Thoughts on Making Decisions Part 3By Pastor Boffey on Sunday, February 12, 2017.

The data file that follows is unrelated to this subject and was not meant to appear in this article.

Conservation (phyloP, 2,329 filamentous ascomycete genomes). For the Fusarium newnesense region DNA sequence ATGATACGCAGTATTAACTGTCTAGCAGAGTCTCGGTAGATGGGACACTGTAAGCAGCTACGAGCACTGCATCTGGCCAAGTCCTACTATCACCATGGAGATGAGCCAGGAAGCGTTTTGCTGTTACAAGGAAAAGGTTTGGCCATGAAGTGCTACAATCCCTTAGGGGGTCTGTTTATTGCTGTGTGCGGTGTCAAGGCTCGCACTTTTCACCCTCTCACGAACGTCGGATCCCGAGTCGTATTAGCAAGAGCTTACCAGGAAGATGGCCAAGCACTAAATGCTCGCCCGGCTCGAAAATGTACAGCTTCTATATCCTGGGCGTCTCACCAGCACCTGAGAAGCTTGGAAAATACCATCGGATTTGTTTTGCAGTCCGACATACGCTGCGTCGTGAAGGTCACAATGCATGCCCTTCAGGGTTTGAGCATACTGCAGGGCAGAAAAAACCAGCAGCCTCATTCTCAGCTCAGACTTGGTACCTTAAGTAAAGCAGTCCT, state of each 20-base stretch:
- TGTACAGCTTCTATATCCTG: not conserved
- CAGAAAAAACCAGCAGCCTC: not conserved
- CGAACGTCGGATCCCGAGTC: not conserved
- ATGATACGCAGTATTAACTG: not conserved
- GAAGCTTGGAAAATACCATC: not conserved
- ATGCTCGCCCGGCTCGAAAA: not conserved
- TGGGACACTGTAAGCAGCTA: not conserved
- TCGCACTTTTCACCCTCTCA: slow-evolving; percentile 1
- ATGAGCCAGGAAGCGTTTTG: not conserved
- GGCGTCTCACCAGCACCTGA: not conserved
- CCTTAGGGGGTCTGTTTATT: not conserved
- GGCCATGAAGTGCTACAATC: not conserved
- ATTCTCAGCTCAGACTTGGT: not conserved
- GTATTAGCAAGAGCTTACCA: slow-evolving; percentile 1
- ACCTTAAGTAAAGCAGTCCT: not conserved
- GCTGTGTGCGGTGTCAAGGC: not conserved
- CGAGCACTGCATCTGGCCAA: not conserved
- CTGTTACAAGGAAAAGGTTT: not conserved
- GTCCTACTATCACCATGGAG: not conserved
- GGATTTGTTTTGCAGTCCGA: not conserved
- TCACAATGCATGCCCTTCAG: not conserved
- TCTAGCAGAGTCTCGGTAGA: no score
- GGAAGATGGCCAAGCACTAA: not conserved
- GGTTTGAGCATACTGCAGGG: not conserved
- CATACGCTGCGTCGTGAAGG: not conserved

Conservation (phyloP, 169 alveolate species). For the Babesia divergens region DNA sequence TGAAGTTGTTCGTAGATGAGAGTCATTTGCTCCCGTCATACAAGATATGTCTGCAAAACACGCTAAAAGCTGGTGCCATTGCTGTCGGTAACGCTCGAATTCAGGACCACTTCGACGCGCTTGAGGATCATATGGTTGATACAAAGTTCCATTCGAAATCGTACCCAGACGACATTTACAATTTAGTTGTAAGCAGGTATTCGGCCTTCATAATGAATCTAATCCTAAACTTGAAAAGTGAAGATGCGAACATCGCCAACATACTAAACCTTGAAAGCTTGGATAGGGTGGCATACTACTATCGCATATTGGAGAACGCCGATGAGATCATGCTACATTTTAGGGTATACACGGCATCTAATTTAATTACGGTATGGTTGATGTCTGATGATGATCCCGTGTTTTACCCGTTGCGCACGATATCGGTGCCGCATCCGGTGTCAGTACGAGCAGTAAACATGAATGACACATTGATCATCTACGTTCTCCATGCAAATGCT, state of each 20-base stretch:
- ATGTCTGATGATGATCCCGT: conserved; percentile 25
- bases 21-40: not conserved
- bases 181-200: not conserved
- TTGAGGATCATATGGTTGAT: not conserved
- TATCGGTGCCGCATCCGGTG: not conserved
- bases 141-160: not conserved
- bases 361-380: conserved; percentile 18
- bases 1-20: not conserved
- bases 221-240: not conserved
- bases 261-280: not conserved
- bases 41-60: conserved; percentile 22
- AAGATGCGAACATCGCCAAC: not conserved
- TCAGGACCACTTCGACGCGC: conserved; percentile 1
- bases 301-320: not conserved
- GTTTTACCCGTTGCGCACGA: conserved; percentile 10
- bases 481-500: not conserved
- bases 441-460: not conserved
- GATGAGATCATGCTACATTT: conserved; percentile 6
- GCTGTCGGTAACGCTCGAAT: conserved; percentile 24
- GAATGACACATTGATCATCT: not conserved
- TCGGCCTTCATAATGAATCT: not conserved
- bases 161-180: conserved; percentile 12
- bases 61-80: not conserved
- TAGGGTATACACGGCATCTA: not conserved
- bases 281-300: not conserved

Thoughts on Making Decisions I. We know we are to walk by faith, not sight. 2CO 5:7. A. We are to trust God rather than our own understanding. PRO 3:5-6. B. We read in Scripture of God's providential direction of men's lives and may even have experienced the same in our own lives. C. We may be persuaded that because God loves us and has a wonderful plan for our lives, we are relieved of the responsibility of personal decisions, and, after all, God makes all things work together for our good. D. This study is a reminder that Jesus Christ died to take away our sins, not our minds or personal responsibility to make decisions. 1. Common sense need not be contrary to faith. 2. Faith obliges us to have common sense, regulate it by God's word, and put it to work. II. Decisions are basically choices: choices between permissible options or choices concerning impermissible options (things contrary to God's law, 1JO 3:4). A. Believers have only one acceptable choice concerning an impermissible thing: NO. 1. Black and white decisions about known wrong require little critical thought: they are easy decisions. 2. We simply choose to do or not do what we know is wrong. B. But we are faced with myriad decisions where our critical faculties are tested. 1. We may need to first decide whether a thing is permissible or not. For this we are constrained to know God's laws from His word. PSA 119:104, 128; 2TI 3:16-17. 2. There are many revealed “Thou shalt” and “Thou shalt not” laws in Scripture where God's will is crystal clear but what about those “gray” areas? 3. There are many areas of liberty in which there are multiple choices, none of which are necessarily wrong but they can have undesirable consequences: food, hobbies, companions, living accommodations, careers, marriage, single life, pleasures, etc. a. It is these decisions that are the most problematic to us. b. If we want to please God, we don't want to make decisions that displease Him. c. Neither do we want to make decisions which trouble us or those we love. d. But the fact is, we have to make decisions, and this involves effort in thought and the unpleasantness of risk. C. It is our nature to avoid pain and decision-making in the absence of a clear-cut commandment can be painful. This can become a snare. 1. One may make no decision out of concern of what others think. 2. One may make no decision out of concern of it not working out for the best. 3. One may resort to “rolling dice,” letting random chance make the decision. 4. One may resort to looking for mystical signs to guide him, “putting out the fleece” as Gideon did. JDG 6:36-40. 5. One may resort to feelings to direct him. a. We know that feelings are not a basis for interpreting Scripture where God's will for us is revealed. PRO 28:26; JER 17:9. b. If feelings have no authority in interpreting the will of God revealed in Scripture, why should they have authority in deciding the will of God not revealed in Scripture? Thoughts on Making Decisions 1-29-17 Page 1 6. One may let another make the decisions in order to avoid personal responsibility. a. For this reason, many desire a higher power to direct their lives. b. That higher power may take the form of voices in the head which are assumed to be revelation from God. Once one is convinced that the Almighty has thus spoken, how can it be questioned? c. The appeal of the occult is that it offers us a way to escape the responsibility of personal decisions. (1) Man wants his own personal spirit guide, fortune-teller, or guru to decide everything for him. (2) Cult researchers have observed how readily people submit to bondage which relieves them of the heavy freedom they have to carry with all the decisions and efforts that freedom implies. d. For some, religion is a way of coping with difficulty. For others, religion is a way of escaping difficulty. 7. Many of the above are some form of fear: of man, failure, loss, unpopularity, embarrassment, the unknown, etc. a. These are not the means of overcoming this world (1JO 5:4); they are the means of torment. 1JO 4:18. b. The fear of God is healthy but these other fears are not. III. We are taught by example and precept to seek divine direction for our lives and we are promised it shall be given. PSA 25:4-5, 8-9; 31:3; 32:8-9; PRO 3:5-7; EPH 5:15-17. A. Note how that divine direction did not exclude understanding. PSA 32:8-9; EPH 5:17. 1. To have understanding implies knowledge and the wisdom to apply it. 2. It is when we lean on our own understanding without consideration of, or in opposition to the understanding we obtain from God that we err. PRO 1:24-32. 3. Remember the source of our understanding. PSA 119:99-100, 104. B. God's direction of our lives does not exempt us from having to make our own decisions. 1. The same Solomon who wrote PRO 3:5-7 wrote at length also about wisdom and discretion. 2. God made us with the ability to think, to reflect, to analyze, to plan, to choose and to decide. He obviously gave us these abilities to use just as He gave us physical abilities to use. C. We are oft called upon to use our critical faculties. DEU 30:19-20; JOS 24:14-15, 22; ISA 1:18-20; HAG 1:5-10; LUK 14:28-33; JOH 7:24; ACT 6:3-5; 1CO 6:3-4; 10:15; 11:13; TIT 1:5-9. D. Discretion is commanded. PSA 112:5; PRO 3:21-22. 1. discretion: The action of separating or distinguishing; The action of discerning or judging; judgement; decision, discrimination. 2. We have to sort things out and decide upon a course of action. E. We are to prove all things. 1TH 5:21. 1. prove: To make trial of, try, test. 2. The Bereans were commended for proving the apostles. ACT 17:11. 3. Ephesus was likewise commended. REV 2:2. 4. We are to try the spirits to distinguish between truth and error. 1JO 4:1-3. 5. Biblical faith obviously requires the use of reason and critical faculties to discern the truth one is to believe. 6. Paul reasoned out of the Scriptures to persuade men of Christ. ACT 17:2-4; 18:4. Thoughts on Making Decisions 1-29-17 Page 2 IV. Some questions to consider: A. Does God lead us? If so, how: declared laws and principles, vague promptings, impressions, circumstances, coincidences, feelings, internal voices, signs, fortune cookies, ouija boards, tea leaves, astrology, seances? 1. Is divine leading such as EXO 13:21; 40:36-37 normative for believers? 2. Is there prophecy like LUK 21:20-21 for every area of life? 3. Is a Macedonian call such as Paul received (ACT 16:9-10) normative and this is what Paul meant when he wrote of being “...led of the Spirit...” (GAL 5:18)? 4. Should we keep an ass on hand as a safeguard against our poor decisions? 2PE 2:15-16. 5. Is what we plan for the future immutable because we assume to have received extra-scriptural revelation? Is there any point in even saying, “If the Lord will...” (JAM 4:15)? B. Is them as He did to Christ, the prophets and apostles? 1. It is not uncommon to hear Christians say things like, “The Lord spoke to my God's revelation closed or ongoing? Does He lead individual believers by speaking to heart...” and they don't simply mean that a portion of Scripture gave them direction or conviction. It may rather be a strong feeling which prompts them to make a particular decision. 2. Mind that if what someone says the Lord spoke is what is plainly declared in the Bible, that is the same thing He has spoken to everyone else. It is scripture. 3. But if what someone says the Lord spoke is not already in Scripture, then such a person is assuming to have the gift of prophetical inspiration. If that person writes down “what the Lord spoke” then he is writing Scripture since all scripture is given by inspiration (2TI 3:16) and this makes that information binding upon all believers. C. Do you desire God's leading in your life? If so, what kind of leading are you looking for: absolute, limited, specific, general, passive, responsive, mysterious, undefined, defined, responsibility-free, responsible? D. Do you desire to be in the will of God when you make a decision? 1. If so, is the will of God a dot or a circle? 2. Is there an ordained individual will for each believer outside of which is fault? 3. Is there an ordained will for every option in life outside of which is fault? Is compliance with the will of God at stake when deciding which sock to put on first? E. Which is more comfortable for you: having all decisions made for you or having freedom and responsibility to make decisions? F. Does sincerity or good intention equate with a good decision? G. Are the promises of God to guide and guard His people a convenient safety-net which makes prudence and discretion irrelevant? H. Are the laws of nature and probability irrelevant to our decisions because we read of God sometimes overruling them or stepping in to save His children from the tragic consequences of their foolish decisions, as with Lot? 2PE 2:7-8. I. Have you ever used “waiting on the Lord” to cover indecisiveness? V. (ECC 10:10) If the iron be blunt, and he do not whet the edge, then must he put to more strength: but wisdom is profitable to direct. A. For various reasons and misconceptions about God's guidance and providence, Christians Thoughts on Making Decisions 1-29-17 Page 3 may go through life learning everything the hard way and end up being reproved by the plain examples of nature and godless men. PRO 6:6-8; 30:24-28; LUK 16:8. B. If we are seeking direction in decision-making so we can be in God's will, wisdom profits. C. If we are lacking wisdom, we should be praying for it (JAM 1:5-6), searching for it and engaging it. PRO 18:1. D. There is worldly wisdom and God's wisdom so make your first decision for direction a good decision. 1CO 2:4-5. 1. God's wisdom will not contradict the laws, principles and probabilities of this world which are there by His order for all men to observe and gain some understanding. 2. God's wisdom declares those natural laws, exposes their deficiencies and provides a superior guide to help the believer process life in expectation of the life to come. E. A diligent study of Scripture coupled with earnest prayer will result in our understanding every good path. PRO 2:1-22. 1. We will be able to distinguish between positive and misleading influences. 2. This passage emphasizes wisdom, knowledge and understanding over emotional experiences. a. Seek wisdom and understanding instead of pursuing feelings. PRO 4:7. b. It is in wisdom and spiritual understanding that we know the will of God so as to make proper decisions, not in feelings. COL 1:9-10 c/w DEU 4:5-6; PSA 119:104-105. 3. The evil man and the strange woman lead souls into positive but perverse emotional experiences. Not even positive emotions are reliable to determine God's will. a. The Galatians were zealously affected (Gr. zeloo, to have warmth of feeling for or against) against the truth. GAL 4:16-18. b. Christ's disciples' joy countered their faith. LUK 24:41. 4. An interesting example of emotional relationship to truth is LUK 24:32. a. Their hearts burned as Jesus opened to them the Scriptures. b. burn: fig. Of persons, of the heart, etc.: To be on fire (with desire, lust, passion, wrath); to glow, pant. c. The burning of the heart did not open the Scriptures and so determine truth. It occurred while Jesus opened the truth of Scripture to them as a response to truth. d. The burning of the heart did not convey knowledge of truth or decide the will of God. It was rather a reaction to knowledge being gained. c/w NEH 8:12; PSA 119:162. e. Remember, though, that the Galatians also experienced warm feelings (GAL 4:16-18) and that men are commonly roused by stirring oratory to support all kinds of causes, and some of them are terribly bad decisions. 5. Emotions which spring from the heart cannot be trusted because the heart cannot be trusted (PRO 28:26; JER 17:9). The heart must be guided by knowledge of truth; it is not a guide to determine truth for making good decisions. PRO 23:19. a. Decisions made primarily on the basis of emotions to the disregard of wisdom and discretion are virtually guaranteed to be wrong. b. Right thinking produces both right decisions and right emotions. 6. While not denying the reality and importance of emotion, the fact is that is very possible for a Christian, on the basis of emotional signals alone, to “feel out of fellowship” with God for no valid reason or alternately “feel good” about his relationship with God though making decisions contrary to God's word. Thoughts on Making Decisions 1-29-17 Page 4 F. Applying Scriptural principles in making decisions is not leaning to our own understanding. It is rather acknowledging God by consulting with His word and so finding His promised direction for our paths. PRO 3:5-6. VI. We should certainly desire God's leading and guidance in our lives and pray for it when we must make a decision which could have weighty implications for our souls, church, families and even our finances. A. Here are some good prayers with which to begin your quest for God's direction. PSA 119:5; 25:5; 43:3. B. God leads through His righteousness. PSA 5:8; 23:3; PRO 8:20-21; 11:5. 1. Thus it behooves us to continually improve our understanding of what God considers right. PSA 119:128. 2. The better we are acquainted with and conformed to the way God thinks, the better we are fitted to make good decisions that accord with His will and make sense of life before heaven. PSA 73:24. 3. It is for lack of knowledge that destruction comes. HOS 4:6. VII. A big part of decision-making is eliminating morally bad choices. A. After that, whatever choices we make will not involve us in moral evil. B. Rather than between good and bad, our choices will be between good and good or good and better. 1TI 4:4; EPH 4:28; 1CO 7:38. C. What remains of the morally good choices is whether or not they have positive or negative outcomes. This is where wisdom and prudence come into play. 1. wisdom: Capacity of judging rightly in matters relating to life and conduct; soundness of judgement in the choice of means and ends; sometimes, less strictly, sound sense, esp. in practical affairs: opp. to folly. 2. prudence: Ability to discern the most suitable, politic, or profitable course of action, esp. as regards conduct; practical wisdom, discretion. 3. Prudence is the domestic partner of wisdom. PRO 8:12. 4. Prudence wisely weighs information (PRO 14:15) and knows that its judgment can be no better than its source of information. 5. Prudence has foresight enough to recognize evil and avoid it. PRO 22:3. 6. Prudence knows that silence is the best defense in corrupt times. AMO 5:12-13. 7. When Paul exhorts us to understand God's will, he commands circumspection. EPH 5:15-17. a. circumspection: The scanning of surrounding objects or circumstances, careful or wary looking about one; the faculty of doing this. a. literally. b. As a mental action: vigilant and cautious observation of circumstances or events. b. Circumspection demands that we consider present factors and their implications. This would apply to spiritual and practical decisions. D. This emphasis on conscious responsibility rather than supernatural signs, events or extra- scriptural “prompts” accords with the matured status of the church under the N.T. GAL 4:1-7. 1. The church under the law had explicit directives for almost every aspect of life: empirical experiences as where to live and when to move, diet, the Urim and Thummim for tough decisions, etc. Such “hands on” direction is appropriate for a child. Thoughts on Making Decisions 1-29-17 Page 5 2. By contrast, the N.T. church has not only the benefit of all the O.T. revelation which those empirical props confirmed to the church, we have the superior revelation of Jesus Christ (HEB 1:1-2) which only needed empirical props until the completion of the canon of Scripture. 1CO 13:8-10. 3. Having come to maturity, God set the church free to decide and act responsibly based on the treasures of wisdom and knowledge in Christ (COL 2:3), the combined body of law and understanding which are the two testaments of our Bible which declare Him. VIII. Here are some valuable facts about making decisions. A. There are many clear commands which show us God's will for our lives. 1TH 4:1-6; 5:18. 1. These are basically the “no-brainers.” 2. We need not ponder, “Should I commit adultery, murder, steal, blaspheme, apostatize, embrace witchcraft, get drunk, etc.?” 3. Neither should we ponder whether we offend God by love, joy, peace, longsuffering, gentleness, goodness, faith, meekness or temperance, etc. nor whether we should magnify those things. GAL 5:22-23. B. But not every decision has such “black and white” clarity because God has not specified every detail by commandments. Direction in such areas is by applying Biblical principles. 1. There are things in which it makes no difference to God what we do. ROM 14:5-6; 1CO 8:8. 2. We have liberty in many areas to do what we want within the framework of Biblical principles. ROM 14:14-15, 20-23; 1CO 10:23. 3. God tells the available woman that she is “...at liberty to be married to whom she will; only in the Lord” (1CO 7:39). a. Legally, the decision to marry a qualified man is hers. b. Prudently, her decision should be based upon more than the basic, “I'm lonely; I want a knight in shining armour; I want sex; I want children; this guy is available, etc.” c. Such decisions are a true test of N.T. liberty and responsibility. 4. Remember ROM 4:15. Beware of any teacher, impression or voice in your head which establishes “thou shalt nots” which God has not established. COL 2:20-22; 1TI 4:1-5. 5. In the absence of a specific law, we are at liberty to make decisions following Biblical principles which will most likely yield favorable results. a. However, do not be deceived into thinking that Christian liberty justifies making decisions that exploit the flesh before the spirit. GAL 5:13. b. Make decisions which are best for your soul. Remember Lot. C. God's providence superintends our choices and actions and either permits or hinders them. ROM 1:9-13; 15:23-32; 1CO 16:5-7; 1TH 2:17-18; 3:9-11. 1. JAM 4:13-16 relates God's providence to our decision-making. a. We do not know what a day may bring forth. (1) Nothing here instructs us to try to find out what a day may bring forth. (2) Therefore, our knowing what will happen in the future is NOT necessary to finding God's direction for our lives. b. This passage allows us to make plans for the future within the limits of God's revealed will and subject to His providence. Thoughts on Making Decisions 1-29-17 Page 6 c. It is evil to plan for the future without recognition of God's sovereignty. d. However, observe that we do what we decide to do, acting freely, within the limits imposed by the will of God. e. If we had a special revelation from God for everything we would do, it would be incorrect to say, “If the Lord will, we shall live, and do this, or that.” Rather, we should say, “The Lord wills that I do this or that.” 2. We do not have insight into all the workings of God's providence. JOB 33:13; ECC 11:5-6; ROM 11:33. a. God's providence is not our directive rule for much of that is hidden from us. b. Our rule of conduct is rather the things which God has told us in His law. DEU 29:29. Thoughts on Making Decisions 1-29-17 Page 7